The first idea that comes to mind for me is this:
I'm a programmer, unfortunately. I discovered Stack Exchange through Stack Overflow. But I knew about Stack Overflow for almost a year before I realized it was part of a network of other sites, and actually made an account.
I had come across SO by google searching the programming problem I was having, finding a previously asked question, and reading the answer. Given the frequency with which I google programming-related bugs, problems, dilemmas, and so on, I barely pay attention to the context of the answer. At first it was just another google result. After a few times, I did of course realize that SO was repeatedly the source of my solutions, and I paid more attention to it.
That was the day I noticed the "Ask a Question!" button.
And that was the day I discovered the rest of Stack Exchange.
So here's my idea, and I'd love to hear others: Visitors come across our sites in google results, but, being unfamiliar with SE's methodology and rich resources, they peruse that one result and then leave.
They fail to grasp that if the page they found didn't answer their question, they can just ask a more specific question and get a great answer, or search for similar questions. They leave, and maybe a lot of them don't end up coming back, because in many fields and subjects our sites don't come up as frequently in google results as SO does for programming problems.
I think we need to figure out a way to make people realize what they've stumbled upon. Maybe even as simple as making the "Ask a Question!" button bigger. Until I really started paying attention that one day, I never even noticed it. It was just part of the nonsense surrounding the little rectangle of content I needed. When I'm searching for programming answers, I'm in the habit of going fast and ignoring the perimeter of the central content, which is very rarely pertinent. I think this may apply to many people, especially those who are less internet-savvy.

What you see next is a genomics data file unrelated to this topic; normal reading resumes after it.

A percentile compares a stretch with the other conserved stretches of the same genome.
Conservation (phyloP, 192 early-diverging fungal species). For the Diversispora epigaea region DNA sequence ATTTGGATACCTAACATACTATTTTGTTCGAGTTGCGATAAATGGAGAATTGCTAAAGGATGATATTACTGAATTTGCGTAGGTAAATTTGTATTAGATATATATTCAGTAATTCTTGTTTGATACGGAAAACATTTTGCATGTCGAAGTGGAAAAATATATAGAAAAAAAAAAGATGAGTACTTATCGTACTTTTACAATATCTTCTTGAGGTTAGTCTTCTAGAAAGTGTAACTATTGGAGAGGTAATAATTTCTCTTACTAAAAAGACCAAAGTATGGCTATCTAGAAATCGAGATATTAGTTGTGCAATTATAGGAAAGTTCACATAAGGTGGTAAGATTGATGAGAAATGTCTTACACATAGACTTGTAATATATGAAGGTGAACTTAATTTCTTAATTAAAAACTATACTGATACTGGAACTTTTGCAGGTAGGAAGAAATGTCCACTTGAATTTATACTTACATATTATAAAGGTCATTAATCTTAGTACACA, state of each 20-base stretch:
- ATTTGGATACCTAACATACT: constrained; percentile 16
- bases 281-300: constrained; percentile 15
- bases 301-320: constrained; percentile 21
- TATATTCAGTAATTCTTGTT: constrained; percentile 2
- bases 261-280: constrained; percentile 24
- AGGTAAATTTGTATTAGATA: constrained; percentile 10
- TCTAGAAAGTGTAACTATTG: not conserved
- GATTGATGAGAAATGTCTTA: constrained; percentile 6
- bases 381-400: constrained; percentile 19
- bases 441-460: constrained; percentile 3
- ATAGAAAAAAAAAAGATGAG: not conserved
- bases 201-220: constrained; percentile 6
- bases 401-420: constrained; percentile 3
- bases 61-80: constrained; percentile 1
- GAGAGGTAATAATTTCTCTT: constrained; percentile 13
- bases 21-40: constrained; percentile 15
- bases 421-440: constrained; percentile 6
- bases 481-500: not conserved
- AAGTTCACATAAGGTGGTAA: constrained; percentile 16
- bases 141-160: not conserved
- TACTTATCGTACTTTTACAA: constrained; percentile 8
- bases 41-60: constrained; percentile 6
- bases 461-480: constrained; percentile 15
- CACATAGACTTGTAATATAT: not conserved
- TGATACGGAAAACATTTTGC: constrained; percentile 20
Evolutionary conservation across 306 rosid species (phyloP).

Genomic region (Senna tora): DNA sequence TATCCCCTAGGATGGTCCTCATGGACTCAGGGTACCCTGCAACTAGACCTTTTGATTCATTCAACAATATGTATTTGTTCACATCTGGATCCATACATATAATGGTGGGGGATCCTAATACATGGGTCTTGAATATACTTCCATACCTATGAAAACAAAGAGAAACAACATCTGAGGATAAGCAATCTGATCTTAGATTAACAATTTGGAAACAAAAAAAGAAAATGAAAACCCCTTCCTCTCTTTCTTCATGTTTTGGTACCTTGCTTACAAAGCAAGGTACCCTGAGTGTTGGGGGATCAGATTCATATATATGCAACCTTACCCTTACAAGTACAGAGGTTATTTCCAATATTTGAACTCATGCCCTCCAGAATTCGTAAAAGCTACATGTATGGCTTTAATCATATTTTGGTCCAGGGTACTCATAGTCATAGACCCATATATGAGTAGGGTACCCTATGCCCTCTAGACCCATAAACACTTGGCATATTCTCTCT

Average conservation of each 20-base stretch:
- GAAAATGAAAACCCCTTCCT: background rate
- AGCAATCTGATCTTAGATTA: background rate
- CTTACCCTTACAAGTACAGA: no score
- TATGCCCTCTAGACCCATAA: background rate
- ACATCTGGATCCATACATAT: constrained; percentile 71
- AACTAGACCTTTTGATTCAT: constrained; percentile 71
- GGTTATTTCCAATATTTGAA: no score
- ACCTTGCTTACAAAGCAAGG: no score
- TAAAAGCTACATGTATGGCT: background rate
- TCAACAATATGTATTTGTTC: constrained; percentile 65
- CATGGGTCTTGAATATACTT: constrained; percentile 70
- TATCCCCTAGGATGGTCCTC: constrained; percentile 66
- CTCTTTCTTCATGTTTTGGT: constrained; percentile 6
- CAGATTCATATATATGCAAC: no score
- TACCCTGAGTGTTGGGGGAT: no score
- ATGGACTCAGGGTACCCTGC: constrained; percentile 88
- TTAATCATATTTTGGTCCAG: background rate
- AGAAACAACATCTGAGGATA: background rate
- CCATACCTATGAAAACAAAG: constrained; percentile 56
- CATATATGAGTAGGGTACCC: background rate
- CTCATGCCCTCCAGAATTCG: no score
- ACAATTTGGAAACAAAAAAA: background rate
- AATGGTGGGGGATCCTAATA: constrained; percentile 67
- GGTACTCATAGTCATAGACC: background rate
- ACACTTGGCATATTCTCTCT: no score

Because, simple example, Spanish.SE is getting 1.8 questions a day, and I know an awful lot of U.S. high school students who just cannot grasp the Spanish they are being made to learn, and would die to find this site.
(But then again, Spanish also has low traffic. Perhaps if established users made a point to modify question titles into clearer forms that might be more likely to come up in Google results? Attract more people, then make them remember the site's name and feel that there's reason to come back.)
Remember, before there was Stack Exchange, there was Yahoo Answers, and its horrifically inconsistent quality left an awful lot of people jaded towards Q&A sites. We have to counter the possible presence of that attitude in newcomers.